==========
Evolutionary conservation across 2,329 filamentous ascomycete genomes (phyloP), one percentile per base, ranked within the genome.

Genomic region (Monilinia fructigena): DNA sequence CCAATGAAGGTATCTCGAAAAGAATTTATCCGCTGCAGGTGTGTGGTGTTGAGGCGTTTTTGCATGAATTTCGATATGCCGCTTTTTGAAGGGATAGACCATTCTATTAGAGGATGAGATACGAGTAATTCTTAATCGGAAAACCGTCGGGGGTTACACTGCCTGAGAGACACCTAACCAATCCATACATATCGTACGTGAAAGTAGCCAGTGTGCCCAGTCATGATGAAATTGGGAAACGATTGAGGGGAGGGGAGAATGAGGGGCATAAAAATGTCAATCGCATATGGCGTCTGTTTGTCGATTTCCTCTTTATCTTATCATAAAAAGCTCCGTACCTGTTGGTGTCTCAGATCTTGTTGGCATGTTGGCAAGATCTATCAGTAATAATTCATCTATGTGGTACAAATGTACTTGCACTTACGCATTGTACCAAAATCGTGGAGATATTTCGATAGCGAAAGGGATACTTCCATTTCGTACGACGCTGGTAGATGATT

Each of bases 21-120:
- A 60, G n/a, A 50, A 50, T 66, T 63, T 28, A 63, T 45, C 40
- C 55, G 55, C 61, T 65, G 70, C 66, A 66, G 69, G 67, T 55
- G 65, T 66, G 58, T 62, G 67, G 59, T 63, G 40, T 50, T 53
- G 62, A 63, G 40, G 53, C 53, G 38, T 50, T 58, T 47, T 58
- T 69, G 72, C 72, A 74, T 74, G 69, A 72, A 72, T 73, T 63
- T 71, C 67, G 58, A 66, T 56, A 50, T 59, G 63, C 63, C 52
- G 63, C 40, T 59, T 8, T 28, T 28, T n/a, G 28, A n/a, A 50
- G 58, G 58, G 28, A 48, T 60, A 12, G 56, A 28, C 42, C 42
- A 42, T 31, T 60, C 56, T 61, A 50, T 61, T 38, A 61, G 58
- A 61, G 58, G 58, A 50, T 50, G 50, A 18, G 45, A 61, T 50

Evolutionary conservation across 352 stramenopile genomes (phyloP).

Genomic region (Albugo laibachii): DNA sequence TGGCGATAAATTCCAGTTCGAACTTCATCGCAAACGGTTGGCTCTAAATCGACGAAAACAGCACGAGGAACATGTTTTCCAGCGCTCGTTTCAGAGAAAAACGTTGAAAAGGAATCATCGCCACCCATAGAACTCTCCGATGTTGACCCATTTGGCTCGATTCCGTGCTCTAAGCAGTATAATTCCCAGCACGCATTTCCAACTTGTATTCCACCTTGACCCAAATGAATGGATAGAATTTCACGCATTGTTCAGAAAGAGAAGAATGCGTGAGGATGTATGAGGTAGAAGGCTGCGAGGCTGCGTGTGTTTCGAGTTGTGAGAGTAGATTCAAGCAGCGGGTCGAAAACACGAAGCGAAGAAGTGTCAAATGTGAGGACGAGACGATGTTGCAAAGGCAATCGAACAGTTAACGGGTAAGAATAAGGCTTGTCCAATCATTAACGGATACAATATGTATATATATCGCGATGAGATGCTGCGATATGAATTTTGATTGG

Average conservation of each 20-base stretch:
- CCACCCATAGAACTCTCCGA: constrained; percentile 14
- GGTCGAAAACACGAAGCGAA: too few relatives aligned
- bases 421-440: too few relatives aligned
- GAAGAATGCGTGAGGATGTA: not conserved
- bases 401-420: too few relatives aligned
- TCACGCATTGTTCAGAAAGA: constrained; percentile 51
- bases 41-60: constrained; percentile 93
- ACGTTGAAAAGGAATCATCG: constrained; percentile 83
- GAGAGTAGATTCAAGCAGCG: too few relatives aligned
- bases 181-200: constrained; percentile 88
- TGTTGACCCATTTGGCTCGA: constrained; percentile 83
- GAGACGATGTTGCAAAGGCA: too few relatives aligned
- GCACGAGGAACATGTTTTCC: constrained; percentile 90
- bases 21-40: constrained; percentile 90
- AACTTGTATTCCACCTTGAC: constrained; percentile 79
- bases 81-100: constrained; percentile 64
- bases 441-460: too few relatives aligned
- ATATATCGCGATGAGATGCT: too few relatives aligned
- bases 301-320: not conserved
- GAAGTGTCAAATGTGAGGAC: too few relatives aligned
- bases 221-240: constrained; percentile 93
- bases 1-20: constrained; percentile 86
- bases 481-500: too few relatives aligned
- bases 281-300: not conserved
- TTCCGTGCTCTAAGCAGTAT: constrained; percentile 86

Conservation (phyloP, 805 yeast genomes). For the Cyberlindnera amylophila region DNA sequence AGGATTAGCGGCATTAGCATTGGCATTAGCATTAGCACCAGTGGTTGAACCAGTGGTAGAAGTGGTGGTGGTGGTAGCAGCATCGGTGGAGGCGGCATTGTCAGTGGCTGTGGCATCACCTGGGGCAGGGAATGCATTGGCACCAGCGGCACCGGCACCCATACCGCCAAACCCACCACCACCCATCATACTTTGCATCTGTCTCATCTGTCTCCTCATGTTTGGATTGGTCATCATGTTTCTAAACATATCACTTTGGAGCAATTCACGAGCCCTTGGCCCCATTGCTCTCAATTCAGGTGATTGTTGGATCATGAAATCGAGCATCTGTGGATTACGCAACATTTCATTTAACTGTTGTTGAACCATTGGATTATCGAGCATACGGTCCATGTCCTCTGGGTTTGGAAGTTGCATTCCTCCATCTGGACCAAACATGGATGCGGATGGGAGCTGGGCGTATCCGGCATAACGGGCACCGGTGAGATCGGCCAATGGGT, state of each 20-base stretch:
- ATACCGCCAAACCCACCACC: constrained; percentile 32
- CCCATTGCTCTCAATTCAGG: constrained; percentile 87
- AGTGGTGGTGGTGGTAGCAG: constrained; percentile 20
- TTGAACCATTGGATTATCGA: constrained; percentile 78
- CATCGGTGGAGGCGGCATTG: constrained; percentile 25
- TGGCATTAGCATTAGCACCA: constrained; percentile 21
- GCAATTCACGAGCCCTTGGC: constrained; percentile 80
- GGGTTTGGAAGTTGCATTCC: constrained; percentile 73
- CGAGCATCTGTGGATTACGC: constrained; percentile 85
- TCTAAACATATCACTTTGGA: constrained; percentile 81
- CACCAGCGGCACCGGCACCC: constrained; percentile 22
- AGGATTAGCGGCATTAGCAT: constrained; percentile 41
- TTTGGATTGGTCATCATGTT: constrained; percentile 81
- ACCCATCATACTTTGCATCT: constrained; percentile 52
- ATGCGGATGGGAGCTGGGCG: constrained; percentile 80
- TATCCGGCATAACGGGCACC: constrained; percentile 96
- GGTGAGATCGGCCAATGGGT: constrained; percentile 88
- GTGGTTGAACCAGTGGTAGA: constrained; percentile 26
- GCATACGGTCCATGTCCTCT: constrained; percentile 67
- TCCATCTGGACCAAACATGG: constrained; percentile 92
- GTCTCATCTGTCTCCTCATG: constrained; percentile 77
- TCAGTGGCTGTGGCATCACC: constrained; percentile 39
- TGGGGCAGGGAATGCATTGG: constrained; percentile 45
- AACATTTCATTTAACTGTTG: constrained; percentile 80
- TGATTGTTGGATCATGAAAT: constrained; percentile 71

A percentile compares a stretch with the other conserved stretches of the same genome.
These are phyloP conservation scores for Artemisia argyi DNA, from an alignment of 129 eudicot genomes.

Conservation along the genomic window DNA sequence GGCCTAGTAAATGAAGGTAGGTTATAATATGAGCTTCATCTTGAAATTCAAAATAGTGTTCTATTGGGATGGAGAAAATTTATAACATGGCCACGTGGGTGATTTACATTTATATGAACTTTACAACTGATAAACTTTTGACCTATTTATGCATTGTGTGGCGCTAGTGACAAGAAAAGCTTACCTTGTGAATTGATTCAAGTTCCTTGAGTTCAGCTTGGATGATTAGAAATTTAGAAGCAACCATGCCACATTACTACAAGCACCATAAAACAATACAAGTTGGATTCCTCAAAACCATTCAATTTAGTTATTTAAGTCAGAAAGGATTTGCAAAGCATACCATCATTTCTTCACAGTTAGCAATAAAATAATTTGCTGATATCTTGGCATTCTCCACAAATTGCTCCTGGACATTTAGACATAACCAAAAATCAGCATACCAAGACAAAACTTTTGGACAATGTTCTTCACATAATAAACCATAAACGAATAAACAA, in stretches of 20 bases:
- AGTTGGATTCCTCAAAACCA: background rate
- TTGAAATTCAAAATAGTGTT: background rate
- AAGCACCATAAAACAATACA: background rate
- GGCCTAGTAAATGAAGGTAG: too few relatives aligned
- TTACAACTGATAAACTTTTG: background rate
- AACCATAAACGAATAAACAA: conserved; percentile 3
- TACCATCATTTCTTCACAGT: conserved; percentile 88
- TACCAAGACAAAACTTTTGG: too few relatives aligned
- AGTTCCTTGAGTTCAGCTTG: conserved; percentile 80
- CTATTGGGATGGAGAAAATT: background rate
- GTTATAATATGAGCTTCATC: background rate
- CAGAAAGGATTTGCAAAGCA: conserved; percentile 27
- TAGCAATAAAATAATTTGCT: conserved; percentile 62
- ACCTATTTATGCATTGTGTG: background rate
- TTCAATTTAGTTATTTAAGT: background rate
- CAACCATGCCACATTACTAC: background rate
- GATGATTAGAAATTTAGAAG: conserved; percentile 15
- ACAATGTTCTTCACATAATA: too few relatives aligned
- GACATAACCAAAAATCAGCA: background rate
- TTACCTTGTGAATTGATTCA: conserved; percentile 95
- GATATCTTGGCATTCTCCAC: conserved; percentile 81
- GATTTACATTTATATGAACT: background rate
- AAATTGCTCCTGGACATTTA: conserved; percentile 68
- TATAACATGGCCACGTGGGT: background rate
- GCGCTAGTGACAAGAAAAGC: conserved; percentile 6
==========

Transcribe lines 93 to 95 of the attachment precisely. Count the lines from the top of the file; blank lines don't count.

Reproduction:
- AAATTGCTCCTGGACATTTA: conserved; percentile 68
- TATAACATGGCCACGTGGGT: background rate
- GCGCTAGTGACAAGAAAAGC: conserved; percentile 6